Webber Class for the Navy?

The US Naval Institute News Service has a short post that discusses LCS funding, but there is also something there about the possibility of the Navy buying Webber class Fast Response Cutters as well.

“Meanwhile, the HASC approved a requirement for the Navy to study the prospect of buying a version of the Coast Guard’s Fast Response Cutter, submitted by Rep. Donald Norcross (D-N.J.). chair of the tactical air and land forces subcommittee.

“The idea is for the Navy to consider basing these smaller patrol vessels in Bahrain where they would operate in the littoral waters of the Persian Gulf. The U.S. Coast Guard is already planning to base four fast response cutters in Bahrain, to replace the aging Island-class patrol boats the service currently has patrolling the Persian Gulf.”

10 thoughts on “Webber Class for the Navy?

  1. This idea is good and could lead to a dual-service ship? But that depends on the US Navy getting its rqmts right. Meaning not trying to make a patrol boat hull into a warship platform.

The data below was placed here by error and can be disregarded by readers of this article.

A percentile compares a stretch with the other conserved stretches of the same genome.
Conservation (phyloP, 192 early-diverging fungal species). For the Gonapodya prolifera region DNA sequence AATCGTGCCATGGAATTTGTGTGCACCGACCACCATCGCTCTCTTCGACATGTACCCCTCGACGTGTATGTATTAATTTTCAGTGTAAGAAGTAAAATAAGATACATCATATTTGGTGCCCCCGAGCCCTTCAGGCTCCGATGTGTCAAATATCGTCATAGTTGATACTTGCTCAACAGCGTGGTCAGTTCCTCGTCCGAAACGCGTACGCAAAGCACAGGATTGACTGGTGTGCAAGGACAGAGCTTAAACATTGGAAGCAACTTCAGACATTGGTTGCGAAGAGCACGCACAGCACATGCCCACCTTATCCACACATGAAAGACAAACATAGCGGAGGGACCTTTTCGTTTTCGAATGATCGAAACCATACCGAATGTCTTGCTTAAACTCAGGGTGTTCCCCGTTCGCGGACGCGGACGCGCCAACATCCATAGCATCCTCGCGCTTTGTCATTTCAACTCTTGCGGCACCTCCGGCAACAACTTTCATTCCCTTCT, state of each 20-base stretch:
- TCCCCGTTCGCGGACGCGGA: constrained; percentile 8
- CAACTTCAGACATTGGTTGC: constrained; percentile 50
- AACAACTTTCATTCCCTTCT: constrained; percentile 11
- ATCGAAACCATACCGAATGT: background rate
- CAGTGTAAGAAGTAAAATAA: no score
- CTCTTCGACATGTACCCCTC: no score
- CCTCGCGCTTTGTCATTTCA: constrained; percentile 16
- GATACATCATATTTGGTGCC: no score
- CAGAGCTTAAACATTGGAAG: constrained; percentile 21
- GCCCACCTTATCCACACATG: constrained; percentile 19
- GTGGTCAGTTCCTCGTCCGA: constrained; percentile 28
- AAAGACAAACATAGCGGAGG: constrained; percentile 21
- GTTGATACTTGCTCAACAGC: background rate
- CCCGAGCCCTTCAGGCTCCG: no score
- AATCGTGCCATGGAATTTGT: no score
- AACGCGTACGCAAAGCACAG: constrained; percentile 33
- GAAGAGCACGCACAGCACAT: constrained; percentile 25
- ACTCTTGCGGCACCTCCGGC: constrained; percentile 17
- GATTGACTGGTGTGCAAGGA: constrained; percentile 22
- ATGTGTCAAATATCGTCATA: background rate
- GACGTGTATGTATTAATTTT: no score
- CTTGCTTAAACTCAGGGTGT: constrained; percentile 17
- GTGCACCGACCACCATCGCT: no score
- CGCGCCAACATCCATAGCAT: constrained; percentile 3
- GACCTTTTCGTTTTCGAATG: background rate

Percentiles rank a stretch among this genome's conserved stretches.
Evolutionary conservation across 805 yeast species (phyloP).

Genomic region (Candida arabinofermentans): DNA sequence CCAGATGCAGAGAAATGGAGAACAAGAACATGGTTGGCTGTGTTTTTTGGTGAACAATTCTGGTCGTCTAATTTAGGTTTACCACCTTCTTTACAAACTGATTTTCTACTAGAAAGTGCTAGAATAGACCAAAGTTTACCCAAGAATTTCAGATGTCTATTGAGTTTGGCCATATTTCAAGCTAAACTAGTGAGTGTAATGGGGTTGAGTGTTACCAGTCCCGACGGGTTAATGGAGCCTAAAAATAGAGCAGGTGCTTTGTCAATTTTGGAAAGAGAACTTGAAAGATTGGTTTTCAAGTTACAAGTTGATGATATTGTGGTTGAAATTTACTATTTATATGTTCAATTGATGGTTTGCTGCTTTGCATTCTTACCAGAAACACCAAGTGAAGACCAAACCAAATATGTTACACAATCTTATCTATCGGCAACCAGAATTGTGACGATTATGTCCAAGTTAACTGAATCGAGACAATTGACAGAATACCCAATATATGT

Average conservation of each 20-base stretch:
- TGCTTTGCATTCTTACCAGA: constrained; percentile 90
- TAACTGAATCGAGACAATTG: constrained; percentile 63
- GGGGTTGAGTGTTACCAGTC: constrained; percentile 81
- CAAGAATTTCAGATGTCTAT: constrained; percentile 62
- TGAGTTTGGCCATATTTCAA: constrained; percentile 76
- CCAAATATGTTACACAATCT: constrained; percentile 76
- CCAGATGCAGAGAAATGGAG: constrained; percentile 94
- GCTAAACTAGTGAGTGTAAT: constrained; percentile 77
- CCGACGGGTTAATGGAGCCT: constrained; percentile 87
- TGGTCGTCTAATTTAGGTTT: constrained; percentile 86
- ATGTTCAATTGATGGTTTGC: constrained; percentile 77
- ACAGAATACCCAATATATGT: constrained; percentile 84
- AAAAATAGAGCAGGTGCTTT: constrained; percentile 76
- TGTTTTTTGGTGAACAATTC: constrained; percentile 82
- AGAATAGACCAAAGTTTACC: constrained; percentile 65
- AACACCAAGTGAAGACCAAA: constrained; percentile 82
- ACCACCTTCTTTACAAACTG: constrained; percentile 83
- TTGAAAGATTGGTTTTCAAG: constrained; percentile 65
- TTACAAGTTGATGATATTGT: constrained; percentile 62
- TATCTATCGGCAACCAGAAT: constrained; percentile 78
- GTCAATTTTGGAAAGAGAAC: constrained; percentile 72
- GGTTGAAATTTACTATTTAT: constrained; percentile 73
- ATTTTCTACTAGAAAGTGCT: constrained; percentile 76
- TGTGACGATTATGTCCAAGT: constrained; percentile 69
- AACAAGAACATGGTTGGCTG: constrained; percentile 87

2. “The idea is for the Navy to consider basing these smaller patrol vessels in Bahrain where they would operate in the littoral waters of the Persian Gulf.” Deja vu all over again. This is the reason the Coast Guard was allowed to play in Vietnam.

    Should not military vessels be dual purpose anyway?

  3. Buy 20 hulls over 5 years. Send 10 of them to the 5th fleet and 10 of them to the 6th fleet. Use those to patrol and show the flag in those narrow seas, backed up by land airpower, and call it a day. The days of keeping an entire carrier task force lounging around outside the Gulf 24/7 is coming to a close. We just can’t afford to waste a capital asset doing the job that patrol hulls should be doing.

  4. I agree leesea. The idea is an excellent one.

    I also agree trying to turn the Webber into a warship would be overreach. Still, I suspect a modest upgunning of the vessel would be part of requirement.

    As recent events have shown, the possibility of conflict in the region is very real.

    • Well In actuality, there have been some deployments already.
      Deployment to some AOR depend on a demand call from a COCOM. Maybe those commanders don’t want the LCS?
      The Navy changed the program so radicaly about 18 months ago and upset the LCS crewing, training and configuration. The ships have not gotten back in battery as yet. I think you will see LCS departing homeports in the next 6 months.
      BTW steel and AL don’t rot~ LOL

  5. Right concept, but I feel it safe here to look ahead and possibly think in terms of a manned version of the MUSV. I think a newer design could increase range, endurance, and fuel savings to make it pan out over the life of the program. We need to get more serious about muscling up the engineering side of the house.

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